A few facts to mull over your morning java. According to a 2004 report commissioned by Dove, only two percent of women consider themselves beautiful, almost three-quarters think they're average-looking, and almost half think they weigh too much. More than 8,000 young women auditioned for the second season of America's Next Top Model. Most 11- to 15-year-old girls are on a first-name basis with Britney, Paris, and Tara, but ask them to name a renowned female physicist? Correcting the balance is only one aim in New York author, now Vancouver resident, Audrey Brashich's All Made Up (Walker & Company, $21.95). Its subtitle is A Girl's Guide to Seeing Through Celebrity Hype and Celebrating Real Beauty, and, balanced, honest, and lucid, the book does exactly that. This isn't a shrill anti–eye-shadow rant. “One of the key messages is that I'm not against images of beauty,” Brashich says in an interview in a Kits coffee shop. “My desire is to show girls that the spotlight is too narrow. To get them asking who has been left out.” And to wonder why Britney, Paris, and Tara are often celebrated just “for being thin and pretty”.
This isn't sour grapes from a woman who doesn't conform physically to current beauty standards. Brashich is 35, blond, slim, and tall. So? More importantly, she gets her message across with conviction and quiet competence. She also speaks from experience. In 10th grade, Brashich was chosen to model for Seventeen magazine. “But a few snapshots in a magazine wasn't nearly as important as being one of the first girls elected to my high school's student government in its almost 300-year-old history,” she writes. “But that honour didn't make me more desirable or cool. And it made me wonder why.” Imbalance between male perceptions of girls who were gorgeous and girls who were bright and the realization of the work it took to maintain “the look” also got Fulbright Scholar Brashich thinking. The “click” moment came when, as an editor at teen-aimed YM magazine, she read thousands of readers' letters and realized that whatever their socioeconomic status, they shared the belief that physical perfection equalled success.
What prompted her to start talking about the misconception was discovering that she was not alone in having “been influenced by all the hype about models, stars, ‘It' girls, and celebrities”, she writes. And as she says in her book: it is hype, plus smoke and mirrors: computer technology routinely erases blemishes, enhances cleavage, and slims thighs, and “buying the look” means a $600 haircut from Nicole Kidman's stylist or $400,000 for a Demi Moore total-body make-over. “The girls have one foot in each camp,” she says. Although they want to look beautiful, “they're mad about how strict the standards are.”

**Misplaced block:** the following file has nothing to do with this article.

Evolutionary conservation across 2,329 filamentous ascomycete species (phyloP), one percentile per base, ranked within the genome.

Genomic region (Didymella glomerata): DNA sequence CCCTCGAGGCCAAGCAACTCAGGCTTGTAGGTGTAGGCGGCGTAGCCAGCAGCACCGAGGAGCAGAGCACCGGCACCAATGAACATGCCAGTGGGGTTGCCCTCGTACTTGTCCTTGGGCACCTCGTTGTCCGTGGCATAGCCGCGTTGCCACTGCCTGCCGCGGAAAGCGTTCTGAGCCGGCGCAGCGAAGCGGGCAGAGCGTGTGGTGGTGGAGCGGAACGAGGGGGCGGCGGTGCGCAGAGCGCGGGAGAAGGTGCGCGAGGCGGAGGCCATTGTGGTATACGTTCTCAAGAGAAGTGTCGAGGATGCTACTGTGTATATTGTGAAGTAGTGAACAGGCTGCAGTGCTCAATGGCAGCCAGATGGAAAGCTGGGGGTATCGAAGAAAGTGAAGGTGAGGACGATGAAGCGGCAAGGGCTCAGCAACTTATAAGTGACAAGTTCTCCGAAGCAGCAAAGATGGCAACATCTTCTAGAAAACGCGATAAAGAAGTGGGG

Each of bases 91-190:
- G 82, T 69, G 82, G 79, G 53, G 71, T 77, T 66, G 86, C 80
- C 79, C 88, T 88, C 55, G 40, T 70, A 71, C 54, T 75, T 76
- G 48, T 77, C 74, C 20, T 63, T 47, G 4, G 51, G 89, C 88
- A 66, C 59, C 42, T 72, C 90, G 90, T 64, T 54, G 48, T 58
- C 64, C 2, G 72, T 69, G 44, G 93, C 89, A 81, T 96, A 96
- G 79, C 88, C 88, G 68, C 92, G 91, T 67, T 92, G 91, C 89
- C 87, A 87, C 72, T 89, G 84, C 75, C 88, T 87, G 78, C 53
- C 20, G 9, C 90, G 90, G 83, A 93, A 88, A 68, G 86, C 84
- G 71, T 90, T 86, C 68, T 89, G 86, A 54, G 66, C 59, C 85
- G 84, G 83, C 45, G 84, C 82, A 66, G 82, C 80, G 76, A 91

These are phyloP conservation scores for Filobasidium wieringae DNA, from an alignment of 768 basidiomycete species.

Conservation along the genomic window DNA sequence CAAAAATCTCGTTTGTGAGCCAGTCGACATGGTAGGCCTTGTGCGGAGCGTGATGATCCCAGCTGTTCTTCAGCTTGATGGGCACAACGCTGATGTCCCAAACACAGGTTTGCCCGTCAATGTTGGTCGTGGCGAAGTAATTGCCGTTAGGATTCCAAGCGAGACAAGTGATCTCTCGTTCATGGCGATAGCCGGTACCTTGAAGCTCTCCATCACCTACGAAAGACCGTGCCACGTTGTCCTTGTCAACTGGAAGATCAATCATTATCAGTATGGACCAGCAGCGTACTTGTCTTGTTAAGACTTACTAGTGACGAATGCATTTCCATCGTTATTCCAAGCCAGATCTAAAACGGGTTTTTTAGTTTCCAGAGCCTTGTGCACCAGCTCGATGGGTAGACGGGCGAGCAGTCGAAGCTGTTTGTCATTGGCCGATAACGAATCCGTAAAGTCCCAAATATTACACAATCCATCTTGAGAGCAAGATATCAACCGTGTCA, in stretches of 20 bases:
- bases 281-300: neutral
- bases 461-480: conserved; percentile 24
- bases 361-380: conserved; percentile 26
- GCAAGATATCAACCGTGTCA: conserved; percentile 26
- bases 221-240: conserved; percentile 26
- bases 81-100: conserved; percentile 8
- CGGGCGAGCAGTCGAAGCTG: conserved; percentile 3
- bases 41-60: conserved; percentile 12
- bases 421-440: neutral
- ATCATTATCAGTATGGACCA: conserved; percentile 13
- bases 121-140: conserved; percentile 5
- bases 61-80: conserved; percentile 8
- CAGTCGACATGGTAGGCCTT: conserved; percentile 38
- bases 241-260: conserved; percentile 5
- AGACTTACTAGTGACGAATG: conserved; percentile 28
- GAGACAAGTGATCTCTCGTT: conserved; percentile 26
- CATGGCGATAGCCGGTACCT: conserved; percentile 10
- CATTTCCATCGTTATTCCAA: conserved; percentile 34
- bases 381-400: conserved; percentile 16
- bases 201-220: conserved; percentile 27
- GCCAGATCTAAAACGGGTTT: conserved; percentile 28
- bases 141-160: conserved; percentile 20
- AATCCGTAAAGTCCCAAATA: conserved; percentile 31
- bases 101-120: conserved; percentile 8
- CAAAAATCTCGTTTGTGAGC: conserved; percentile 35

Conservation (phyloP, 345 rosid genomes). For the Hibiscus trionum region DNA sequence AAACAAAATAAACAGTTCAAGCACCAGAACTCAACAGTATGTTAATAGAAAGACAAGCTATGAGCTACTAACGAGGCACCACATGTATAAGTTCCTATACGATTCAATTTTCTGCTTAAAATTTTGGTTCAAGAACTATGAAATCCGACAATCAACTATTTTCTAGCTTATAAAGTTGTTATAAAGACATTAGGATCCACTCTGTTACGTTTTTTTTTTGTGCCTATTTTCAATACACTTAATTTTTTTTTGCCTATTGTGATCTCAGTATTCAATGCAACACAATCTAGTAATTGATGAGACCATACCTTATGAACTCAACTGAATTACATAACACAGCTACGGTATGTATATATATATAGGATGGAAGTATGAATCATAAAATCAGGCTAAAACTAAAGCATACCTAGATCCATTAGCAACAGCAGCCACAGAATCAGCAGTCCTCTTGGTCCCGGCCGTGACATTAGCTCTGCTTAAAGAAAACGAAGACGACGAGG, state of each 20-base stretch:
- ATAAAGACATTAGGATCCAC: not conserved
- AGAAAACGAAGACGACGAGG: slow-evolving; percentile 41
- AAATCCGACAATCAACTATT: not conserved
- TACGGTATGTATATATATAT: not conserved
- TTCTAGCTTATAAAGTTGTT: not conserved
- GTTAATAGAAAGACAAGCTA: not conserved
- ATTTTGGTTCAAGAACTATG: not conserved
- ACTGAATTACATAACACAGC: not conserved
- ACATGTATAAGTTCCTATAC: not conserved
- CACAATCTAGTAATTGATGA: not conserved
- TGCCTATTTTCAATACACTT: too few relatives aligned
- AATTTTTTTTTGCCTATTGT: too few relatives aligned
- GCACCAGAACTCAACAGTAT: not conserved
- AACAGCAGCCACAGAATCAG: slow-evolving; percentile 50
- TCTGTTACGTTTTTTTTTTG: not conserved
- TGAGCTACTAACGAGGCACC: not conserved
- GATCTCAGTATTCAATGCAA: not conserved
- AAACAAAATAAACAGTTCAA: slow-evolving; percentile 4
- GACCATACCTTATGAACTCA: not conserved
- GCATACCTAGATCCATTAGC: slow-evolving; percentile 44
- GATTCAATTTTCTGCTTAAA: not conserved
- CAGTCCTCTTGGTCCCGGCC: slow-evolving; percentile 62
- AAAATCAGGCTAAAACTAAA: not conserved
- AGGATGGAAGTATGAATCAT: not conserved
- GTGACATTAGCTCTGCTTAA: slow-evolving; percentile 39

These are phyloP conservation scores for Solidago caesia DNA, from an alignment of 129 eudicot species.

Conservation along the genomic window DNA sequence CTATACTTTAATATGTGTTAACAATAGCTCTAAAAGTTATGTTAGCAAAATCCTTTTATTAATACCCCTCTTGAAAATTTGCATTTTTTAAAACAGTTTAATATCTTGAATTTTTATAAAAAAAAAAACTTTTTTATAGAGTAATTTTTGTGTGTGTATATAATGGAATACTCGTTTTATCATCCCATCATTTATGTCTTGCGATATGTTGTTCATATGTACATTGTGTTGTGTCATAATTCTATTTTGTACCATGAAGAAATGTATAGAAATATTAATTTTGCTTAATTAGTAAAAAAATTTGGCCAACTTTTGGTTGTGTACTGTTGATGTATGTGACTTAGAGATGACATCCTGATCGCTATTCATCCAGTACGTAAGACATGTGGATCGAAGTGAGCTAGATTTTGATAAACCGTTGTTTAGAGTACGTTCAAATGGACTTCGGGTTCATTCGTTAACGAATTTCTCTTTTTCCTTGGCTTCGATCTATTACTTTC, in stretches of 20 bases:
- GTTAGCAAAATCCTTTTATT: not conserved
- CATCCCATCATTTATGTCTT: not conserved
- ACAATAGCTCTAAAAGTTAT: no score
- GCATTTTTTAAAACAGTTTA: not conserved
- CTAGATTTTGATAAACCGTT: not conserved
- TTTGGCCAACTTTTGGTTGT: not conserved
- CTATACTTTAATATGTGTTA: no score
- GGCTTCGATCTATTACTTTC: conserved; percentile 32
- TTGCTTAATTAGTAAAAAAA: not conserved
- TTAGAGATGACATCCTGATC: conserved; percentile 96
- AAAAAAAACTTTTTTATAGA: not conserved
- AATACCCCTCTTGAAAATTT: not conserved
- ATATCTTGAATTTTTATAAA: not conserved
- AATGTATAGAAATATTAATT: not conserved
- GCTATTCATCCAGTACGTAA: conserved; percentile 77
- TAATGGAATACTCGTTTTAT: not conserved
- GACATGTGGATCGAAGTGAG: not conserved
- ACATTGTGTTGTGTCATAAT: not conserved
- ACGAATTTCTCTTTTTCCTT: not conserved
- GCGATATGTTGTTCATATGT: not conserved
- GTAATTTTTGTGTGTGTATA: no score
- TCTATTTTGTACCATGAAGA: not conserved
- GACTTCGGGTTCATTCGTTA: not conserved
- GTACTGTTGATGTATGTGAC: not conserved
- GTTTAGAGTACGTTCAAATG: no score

Brashich speaks often to school groups and at girl-power conferences, telling her audiences not to waste time worrying about weight and trends but to wonder what would happen if that time was devoted to making the world better. What can they do? Start by speaking out. “I tell them that editors care about feedback [so] write to complain or praise. Have your own blog, create your own podcast.” Often she gets them thinking by asking, “What jobs are most important on the planet?” Doctors, teachers—the answers are predictable. Then she questions: “What women do you see in the media?”
“The message they pick up at an early age is these women get the most money and publicity…looking this way is better. It pays to look this good. I can try to look like this and look at all the things I can get.…Magazines encourage such scrutiny of celebrities, and it's hard not to turn that on ourselves.” She encourages girls to fight back. “No matter what the limited media images suggest, there are lots of ways to be beautiful,” she points out, advising readers to “refuse to obsess about your weight”, “stop comparing”, and “love your parts”. Concluding each chapter, a “backtalk blog” raises questions ideal for on-line or in-class discussion. Even the book's design is geared to the texting generation with bullet points, speech bubbles, and plenty of bold-faced subheads to keep their attention. She picked illustrator Shawn Banner, she says, because he could supply “something that had, for want of a better word, a chick-lit feel”.
Her Web site (www.audreybrashich.com/) includes a lively blog on topics from teen pregnancy to Harry Potter author J.K. Rowling's dreams for her daughters. The news isn't all negative, says Brashich, citing Dove's Campaign for Real Beauty as a hopeful example of advertising that broadens the concept of beauty. (Dove's site, at www.campaignforrealbeauty.com/, is well worth a look and includes the report mentioned earlier.)
“I hope girls will see it [her book] and be interested in it,” she says. “It's not condemning everything that they like…I definitely hope parents will pick it up. If I can be a voice…”
It's probably idealistic to hope that high schools will include it in the curriculum, but if I had a daughter/sister/friend in that age group, I'd have a copy in her hands in a heartbeat.